Adam Larson/Caustic Logic
Guerillas Without Guns/Chapter 7
Russia’s response to the assault on its European periphery states in 2003-2004 demonstrates two unique and related historical patterns. The first is Russia’s split personality, straddling the arguably imaginary line that separates Europe from Asia. Russian thinkers have tackled the issue of Asian vs. European identity for centuries. Peter the great tried to settle this in 1703 by founding St. Petersburg and tying Russia into Europe’s affairs, but during the Great Game with England over Central Asia in the 1800s again European vs. Eastern/Asian/other became the paradigm. Since the Bolsheviks moved the capitol back to Moscow, and more so since the collapse of the USSR, Russia's European aspirations have been lessened in favor of a centralizing view that looks south and east as well as west.
The other key factor is Russia’s tactic of withdrawal when threatened, as they did when Napoleon invaded. Moscow was abandoned and burnt to the ground, leaving nothing for the French army, most of whom died in the attempt to get back home ahead of winter. When things get rough on the European front, Russians pull back to the east, relying on the continental vastness of their Eurasian territory to wait out the crisis.
2004-05 was such a time, and indeed Russia’s power focus has to a remarkable degree shifted east as ambitions in Europe slid into political obscurity. It’s not so much that the Kremlin has abandoned its plans for Europe as that it is diversifying its holdings and making contingency plans for an uncertain future there. So Putin’s Moscow started taking greater interest in increasing control over its former Central Asian holdings; the independent but cooperative nations of Kazakhstan, Uzbekistan, Kyrgyzstan, Tajikistan, and to a much lesser extent ‘neutral” Turkmenistan.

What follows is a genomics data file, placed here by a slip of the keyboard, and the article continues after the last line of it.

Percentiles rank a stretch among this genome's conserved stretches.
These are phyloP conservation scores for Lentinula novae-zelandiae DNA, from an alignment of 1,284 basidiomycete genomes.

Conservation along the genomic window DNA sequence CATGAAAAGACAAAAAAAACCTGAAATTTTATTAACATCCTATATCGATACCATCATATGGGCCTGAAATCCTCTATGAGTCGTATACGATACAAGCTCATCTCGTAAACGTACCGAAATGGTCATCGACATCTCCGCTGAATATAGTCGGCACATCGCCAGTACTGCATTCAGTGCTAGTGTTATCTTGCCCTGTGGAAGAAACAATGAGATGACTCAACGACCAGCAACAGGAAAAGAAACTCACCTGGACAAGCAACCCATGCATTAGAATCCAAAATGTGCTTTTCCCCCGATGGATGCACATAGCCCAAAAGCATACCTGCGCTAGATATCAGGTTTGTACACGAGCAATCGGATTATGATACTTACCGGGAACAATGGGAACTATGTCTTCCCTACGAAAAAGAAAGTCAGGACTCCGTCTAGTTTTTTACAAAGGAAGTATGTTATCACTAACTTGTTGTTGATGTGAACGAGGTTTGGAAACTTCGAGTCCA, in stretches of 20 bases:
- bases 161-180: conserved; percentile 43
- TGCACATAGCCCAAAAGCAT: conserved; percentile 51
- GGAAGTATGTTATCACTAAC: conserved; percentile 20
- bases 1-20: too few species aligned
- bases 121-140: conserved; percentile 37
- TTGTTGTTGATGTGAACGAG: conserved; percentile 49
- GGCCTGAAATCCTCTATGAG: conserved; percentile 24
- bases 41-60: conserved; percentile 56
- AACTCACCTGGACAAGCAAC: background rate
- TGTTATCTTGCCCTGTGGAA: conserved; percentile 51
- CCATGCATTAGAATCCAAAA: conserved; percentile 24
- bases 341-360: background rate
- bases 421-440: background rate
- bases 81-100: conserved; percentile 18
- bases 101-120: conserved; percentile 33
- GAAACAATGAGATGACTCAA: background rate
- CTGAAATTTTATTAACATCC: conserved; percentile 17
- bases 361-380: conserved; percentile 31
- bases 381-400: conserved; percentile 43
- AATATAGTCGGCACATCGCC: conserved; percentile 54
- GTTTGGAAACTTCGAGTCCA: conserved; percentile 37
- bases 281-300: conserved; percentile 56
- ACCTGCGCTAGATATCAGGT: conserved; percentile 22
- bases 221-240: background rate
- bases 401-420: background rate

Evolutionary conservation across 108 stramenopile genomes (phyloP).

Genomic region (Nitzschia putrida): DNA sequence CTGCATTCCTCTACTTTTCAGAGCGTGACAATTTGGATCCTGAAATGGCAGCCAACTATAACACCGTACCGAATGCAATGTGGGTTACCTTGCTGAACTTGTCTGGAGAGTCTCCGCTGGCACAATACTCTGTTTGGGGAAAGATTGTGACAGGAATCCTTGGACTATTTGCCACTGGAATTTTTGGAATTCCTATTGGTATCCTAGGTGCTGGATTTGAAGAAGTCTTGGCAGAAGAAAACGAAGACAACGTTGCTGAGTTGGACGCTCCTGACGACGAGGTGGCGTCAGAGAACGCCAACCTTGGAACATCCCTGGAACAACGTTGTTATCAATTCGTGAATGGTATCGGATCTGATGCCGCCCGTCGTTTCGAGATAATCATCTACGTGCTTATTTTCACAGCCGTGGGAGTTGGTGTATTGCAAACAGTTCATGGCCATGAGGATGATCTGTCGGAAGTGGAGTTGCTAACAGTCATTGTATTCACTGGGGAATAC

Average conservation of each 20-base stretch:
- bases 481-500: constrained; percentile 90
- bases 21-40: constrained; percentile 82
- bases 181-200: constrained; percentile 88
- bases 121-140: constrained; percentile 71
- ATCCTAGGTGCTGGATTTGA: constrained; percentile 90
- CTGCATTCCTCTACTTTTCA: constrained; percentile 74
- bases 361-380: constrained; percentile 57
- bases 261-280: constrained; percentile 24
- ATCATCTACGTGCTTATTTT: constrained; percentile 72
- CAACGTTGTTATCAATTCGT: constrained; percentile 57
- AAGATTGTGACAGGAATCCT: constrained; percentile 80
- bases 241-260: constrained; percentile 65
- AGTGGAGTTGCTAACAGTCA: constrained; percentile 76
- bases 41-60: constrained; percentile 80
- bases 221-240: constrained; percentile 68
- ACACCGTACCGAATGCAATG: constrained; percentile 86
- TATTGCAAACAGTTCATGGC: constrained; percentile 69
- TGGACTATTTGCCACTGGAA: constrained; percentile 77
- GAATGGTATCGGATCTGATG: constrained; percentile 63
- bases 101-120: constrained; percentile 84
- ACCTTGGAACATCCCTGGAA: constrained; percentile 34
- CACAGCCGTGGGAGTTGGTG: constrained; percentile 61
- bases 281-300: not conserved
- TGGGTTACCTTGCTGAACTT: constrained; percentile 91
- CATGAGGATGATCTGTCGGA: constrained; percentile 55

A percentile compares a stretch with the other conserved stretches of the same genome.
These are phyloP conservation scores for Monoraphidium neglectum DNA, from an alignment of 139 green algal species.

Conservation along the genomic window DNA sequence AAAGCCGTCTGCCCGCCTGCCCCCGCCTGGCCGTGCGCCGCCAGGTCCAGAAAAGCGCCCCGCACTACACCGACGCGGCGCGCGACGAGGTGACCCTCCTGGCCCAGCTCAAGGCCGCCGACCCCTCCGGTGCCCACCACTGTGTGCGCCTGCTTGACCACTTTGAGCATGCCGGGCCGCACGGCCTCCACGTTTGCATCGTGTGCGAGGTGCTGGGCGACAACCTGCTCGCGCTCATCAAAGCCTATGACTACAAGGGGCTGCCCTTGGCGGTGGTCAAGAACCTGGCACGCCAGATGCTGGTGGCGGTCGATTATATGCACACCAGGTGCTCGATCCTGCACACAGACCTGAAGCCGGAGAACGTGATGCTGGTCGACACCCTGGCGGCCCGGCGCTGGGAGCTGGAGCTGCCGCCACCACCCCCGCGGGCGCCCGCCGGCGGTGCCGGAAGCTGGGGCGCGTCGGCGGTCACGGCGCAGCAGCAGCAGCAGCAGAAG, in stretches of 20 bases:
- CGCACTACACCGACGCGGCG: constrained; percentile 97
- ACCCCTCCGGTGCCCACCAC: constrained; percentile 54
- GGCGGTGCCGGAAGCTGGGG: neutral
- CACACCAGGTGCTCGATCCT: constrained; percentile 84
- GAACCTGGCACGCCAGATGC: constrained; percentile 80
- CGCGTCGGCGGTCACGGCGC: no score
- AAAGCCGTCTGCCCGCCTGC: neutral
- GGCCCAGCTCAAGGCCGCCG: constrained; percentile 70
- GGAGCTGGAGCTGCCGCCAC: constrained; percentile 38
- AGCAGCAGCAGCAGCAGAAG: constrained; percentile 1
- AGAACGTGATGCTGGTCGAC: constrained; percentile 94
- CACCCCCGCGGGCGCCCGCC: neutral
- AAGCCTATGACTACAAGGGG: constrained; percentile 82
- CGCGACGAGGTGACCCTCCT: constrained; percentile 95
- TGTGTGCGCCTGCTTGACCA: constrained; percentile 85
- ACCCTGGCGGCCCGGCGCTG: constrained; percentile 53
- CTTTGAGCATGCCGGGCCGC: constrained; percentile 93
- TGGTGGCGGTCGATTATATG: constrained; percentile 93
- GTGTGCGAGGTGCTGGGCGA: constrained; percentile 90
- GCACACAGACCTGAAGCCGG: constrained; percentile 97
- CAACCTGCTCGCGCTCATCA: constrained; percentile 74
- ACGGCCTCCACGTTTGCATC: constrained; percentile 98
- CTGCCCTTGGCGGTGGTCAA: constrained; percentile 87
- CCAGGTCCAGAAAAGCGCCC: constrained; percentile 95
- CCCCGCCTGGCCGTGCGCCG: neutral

The Central Asian Republics seemed relatively safe from the Orange Revolution type of tactic. In Europe there is the EU, NATO, and a long history of Democratic institutions and mindsets. But these landlocked Muslim-dominated nations, resource-rich but impoverished and still run largely on Soviet habits and older memories, lie in an area still jointly dominated by “great power rivals” Russia and China. Central Asia is a long way from Brussels – and so as the democratic bridgehead struggled to cross the last spans of Europe, this was the Bulkhead of Russia’s Eurasian power outside its own borders.
The area also represents the heart of “the Grand Chessboard” of Eurasia as portrayed by Zbigniew Brzezinski. He describes this region as the “Eurasian Balkans,” encompassing the Caucasian and Central Asian flanks of the former USSR plus Iran and Afghanistan. Compared to the European Balkans, “the Eurasian Balkans are infinitely more important as a potential economic prize,” at twenty times the size and presenting an enormous zone of instability “astride the inevitably emerging transportation network meant to link [Eurasia’s] western and eastern extremities.”  Thus as in times ancient, the region was to be the crossroads of Eurasia, host to a 21st Century Silk Road as Unocal called it – pipelines, fiber optic cable, superhighways, all facilitating further globalization of a previously under-tapped region.
There was more than transport at stake though; Central Asia straddles the Himalayan foothills, producing a tectonic cornucopia of mineral wealth, including tin, gold, and platinum in large quantities. And to a world increasingly thirsty for oil and natural gas, Central Asia has stood out for one key reason – the energy reserves of the Caspian Sea; Fortunes and political careers were made and broken in what Ahmed Rashid in 1997 dubbed “the New Great Game.” After 9/11 we found that the prize was not as big as originally thought, (and hence the war was not about that). But by mid-2006, world oil prices climbed from a pre-9/11 baseline of about $25 a barrel to well over $70 a barrel, US News and World Report noted in their September 11 2006 issue “the stakes have suddenly shot up,” and interest is now as intense as ever. 
Next: From Shanghai with Love: The Shanghai Cooperation Organization
 Brzezinski. "The Grand Chessboard." 1997. Page 124.
 Fang, Bay. “The Great Energy Game.” US News and World Report. Vol 141, no. 9. September 11 2006. p 60-62.